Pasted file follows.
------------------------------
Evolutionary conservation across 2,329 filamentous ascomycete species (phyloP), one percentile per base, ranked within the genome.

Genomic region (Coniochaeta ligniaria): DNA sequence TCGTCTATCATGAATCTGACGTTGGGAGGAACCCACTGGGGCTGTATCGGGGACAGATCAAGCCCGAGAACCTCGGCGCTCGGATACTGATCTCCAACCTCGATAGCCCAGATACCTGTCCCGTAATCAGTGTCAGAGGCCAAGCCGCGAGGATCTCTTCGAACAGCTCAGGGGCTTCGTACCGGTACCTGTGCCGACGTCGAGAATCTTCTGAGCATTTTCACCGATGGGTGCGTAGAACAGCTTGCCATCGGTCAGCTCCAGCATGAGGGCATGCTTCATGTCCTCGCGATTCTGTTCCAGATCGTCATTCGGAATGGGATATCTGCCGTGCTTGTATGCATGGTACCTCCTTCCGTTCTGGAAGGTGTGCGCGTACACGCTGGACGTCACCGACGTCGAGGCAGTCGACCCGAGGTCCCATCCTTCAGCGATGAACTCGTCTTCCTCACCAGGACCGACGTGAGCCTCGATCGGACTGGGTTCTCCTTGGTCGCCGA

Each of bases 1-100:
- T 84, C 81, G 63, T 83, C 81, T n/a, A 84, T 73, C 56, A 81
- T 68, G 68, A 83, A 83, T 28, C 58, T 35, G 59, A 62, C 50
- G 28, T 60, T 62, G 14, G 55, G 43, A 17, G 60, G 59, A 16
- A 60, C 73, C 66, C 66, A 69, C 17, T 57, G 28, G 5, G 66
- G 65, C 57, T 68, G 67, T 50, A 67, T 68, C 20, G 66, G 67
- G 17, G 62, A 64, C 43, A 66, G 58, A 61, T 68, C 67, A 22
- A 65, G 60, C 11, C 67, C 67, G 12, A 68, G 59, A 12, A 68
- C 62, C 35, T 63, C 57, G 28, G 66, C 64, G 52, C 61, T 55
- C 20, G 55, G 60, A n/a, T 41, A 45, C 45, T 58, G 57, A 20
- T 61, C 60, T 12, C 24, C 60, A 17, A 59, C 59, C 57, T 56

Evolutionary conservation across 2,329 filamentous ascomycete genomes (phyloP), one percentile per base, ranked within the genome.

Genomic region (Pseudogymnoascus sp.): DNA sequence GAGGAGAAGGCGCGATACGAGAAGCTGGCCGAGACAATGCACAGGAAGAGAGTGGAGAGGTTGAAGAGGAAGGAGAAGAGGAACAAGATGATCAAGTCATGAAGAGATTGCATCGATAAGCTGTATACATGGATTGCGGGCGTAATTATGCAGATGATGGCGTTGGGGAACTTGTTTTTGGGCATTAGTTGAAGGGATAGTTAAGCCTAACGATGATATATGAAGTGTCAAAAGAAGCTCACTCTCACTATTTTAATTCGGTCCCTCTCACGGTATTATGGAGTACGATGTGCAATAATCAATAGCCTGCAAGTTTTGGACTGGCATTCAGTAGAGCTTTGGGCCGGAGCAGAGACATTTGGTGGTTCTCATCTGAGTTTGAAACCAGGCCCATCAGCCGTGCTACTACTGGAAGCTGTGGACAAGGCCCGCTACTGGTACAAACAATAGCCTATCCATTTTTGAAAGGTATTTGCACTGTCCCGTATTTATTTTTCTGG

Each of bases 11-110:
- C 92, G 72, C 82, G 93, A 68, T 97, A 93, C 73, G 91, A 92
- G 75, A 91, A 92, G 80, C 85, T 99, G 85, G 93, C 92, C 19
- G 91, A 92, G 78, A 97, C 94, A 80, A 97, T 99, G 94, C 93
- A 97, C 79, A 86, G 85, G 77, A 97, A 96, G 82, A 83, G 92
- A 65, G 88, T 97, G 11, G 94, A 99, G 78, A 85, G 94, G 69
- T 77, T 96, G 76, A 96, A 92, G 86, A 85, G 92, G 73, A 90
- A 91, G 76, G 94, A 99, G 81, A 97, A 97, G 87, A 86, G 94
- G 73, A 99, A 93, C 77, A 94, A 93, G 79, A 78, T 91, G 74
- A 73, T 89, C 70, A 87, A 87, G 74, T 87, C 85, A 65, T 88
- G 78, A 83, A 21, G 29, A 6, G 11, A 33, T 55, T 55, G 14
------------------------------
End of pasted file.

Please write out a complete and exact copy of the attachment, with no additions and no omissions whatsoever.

Evolutionary conservation across 2,329 filamentous ascomycete species (phyloP), one percentile per base, ranked within the genome.

Genomic region (Coniochaeta ligniaria): DNA sequence TCGTCTATCATGAATCTGACGTTGGGAGGAACCCACTGGGGCTGTATCGGGGACAGATCAAGCCCGAGAACCTCGGCGCTCGGATACTGATCTCCAACCTCGATAGCCCAGATACCTGTCCCGTAATCAGTGTCAGAGGCCAAGCCGCGAGGATCTCTTCGAACAGCTCAGGGGCTTCGTACCGGTACCTGTGCCGACGTCGAGAATCTTCTGAGCATTTTCACCGATGGGTGCGTAGAACAGCTTGCCATCGGTCAGCTCCAGCATGAGGGCATGCTTCATGTCCTCGCGATTCTGTTCCAGATCGTCATTCGGAATGGGATATCTGCCGTGCTTGTATGCATGGTACCTCCTTCCGTTCTGGAAGGTGTGCGCGTACACGCTGGACGTCACCGACGTCGAGGCAGTCGACCCGAGGTCCCATCCTTCAGCGATGAACTCGTCTTCCTCACCAGGACCGACGTGAGCCTCGATCGGACTGGGTTCTCCTTGGTCGCCGA

Each of bases 1-100:
- T 84, C 81, G 63, T 83, C 81, T n/a, A 84, T 73, C 56, A 81
- T 68, G 68, A 83, A 83, T 28, C 58, T 35, G 59, A 62, C 50
- G 28, T 60, T 62, G 14, G 55, G 43, A 17, G 60, G 59, A 16
- A 60, C 73, C 66, C 66, A 69, C 17, T 57, G 28, G 5, G 66
- G 65, C 57, T 68, G 67, T 50, A 67, T 68, C 20, G 66, G 67
- G 17, G 62, A 64, C 43, A 66, G 58, A 61, T 68, C 67, A 22
- A 65, G 60, C 11, C 67, C 67, G 12, A 68, G 59, A 12, A 68
- C 62, C 35, T 63, C 57, G 28, G 66, C 64, G 52, C 61, T 55
- C 20, G 55, G 60, A n/a, T 41, A 45, C 45, T 58, G 57, A 20
- T 61, C 60, T 12, C 24, C 60, A 17, A 59, C 59, C 57, T 56

Evolutionary conservation across 2,329 filamentous ascomycete genomes (phyloP), one percentile per base, ranked within the genome.

Genomic region (Pseudogymnoascus sp.): DNA sequence GAGGAGAAGGCGCGATACGAGAAGCTGGCCGAGACAATGCACAGGAAGAGAGTGGAGAGGTTGAAGAGGAAGGAGAAGAGGAACAAGATGATCAAGTCATGAAGAGATTGCATCGATAAGCTGTATACATGGATTGCGGGCGTAATTATGCAGATGATGGCGTTGGGGAACTTGTTTTTGGGCATTAGTTGAAGGGATAGTTAAGCCTAACGATGATATATGAAGTGTCAAAAGAAGCTCACTCTCACTATTTTAATTCGGTCCCTCTCACGGTATTATGGAGTACGATGTGCAATAATCAATAGCCTGCAAGTTTTGGACTGGCATTCAGTAGAGCTTTGGGCCGGAGCAGAGACATTTGGTGGTTCTCATCTGAGTTTGAAACCAGGCCCATCAGCCGTGCTACTACTGGAAGCTGTGGACAAGGCCCGCTACTGGTACAAACAATAGCCTATCCATTTTTGAAAGGTATTTGCACTGTCCCGTATTTATTTTTCTGG

Each of bases 11-110:
- C 92, G 72, C 82, G 93, A 68, T 97, A 93, C 73, G 91, A 92
- G 75, A 91, A 92, G 80, C 85, T 99, G 85, G 93, C 92, C 19
- G 91, A 92, G 78, A 97, C 94, A 80, A 97, T 99, G 94, C 93
- A 97, C 79, A 86, G 85, G 77, A 97, A 96, G 82, A 83, G 92
- A 65, G 88, T 97, G 11, G 94, A 99, G 78, A 85, G 94, G 69
- T 77, T 96, G 76, A 96, A 92, G 86, A 85, G 92, G 73, A 90
- A 91, G 76, G 94, A 99, G 81, A 97, A 97, G 87, A 86, G 94
- G 73, A 99, A 93, C 77, A 94, A 93, G 79, A 78, T 91, G 74
- A 73, T 89, C 70, A 87, A 87, G 74, T 87, C 85, A 65, T 88
- G 78, A 83, A 21, G 29, A 6, G 11, A 33, T 55, T 55, G 14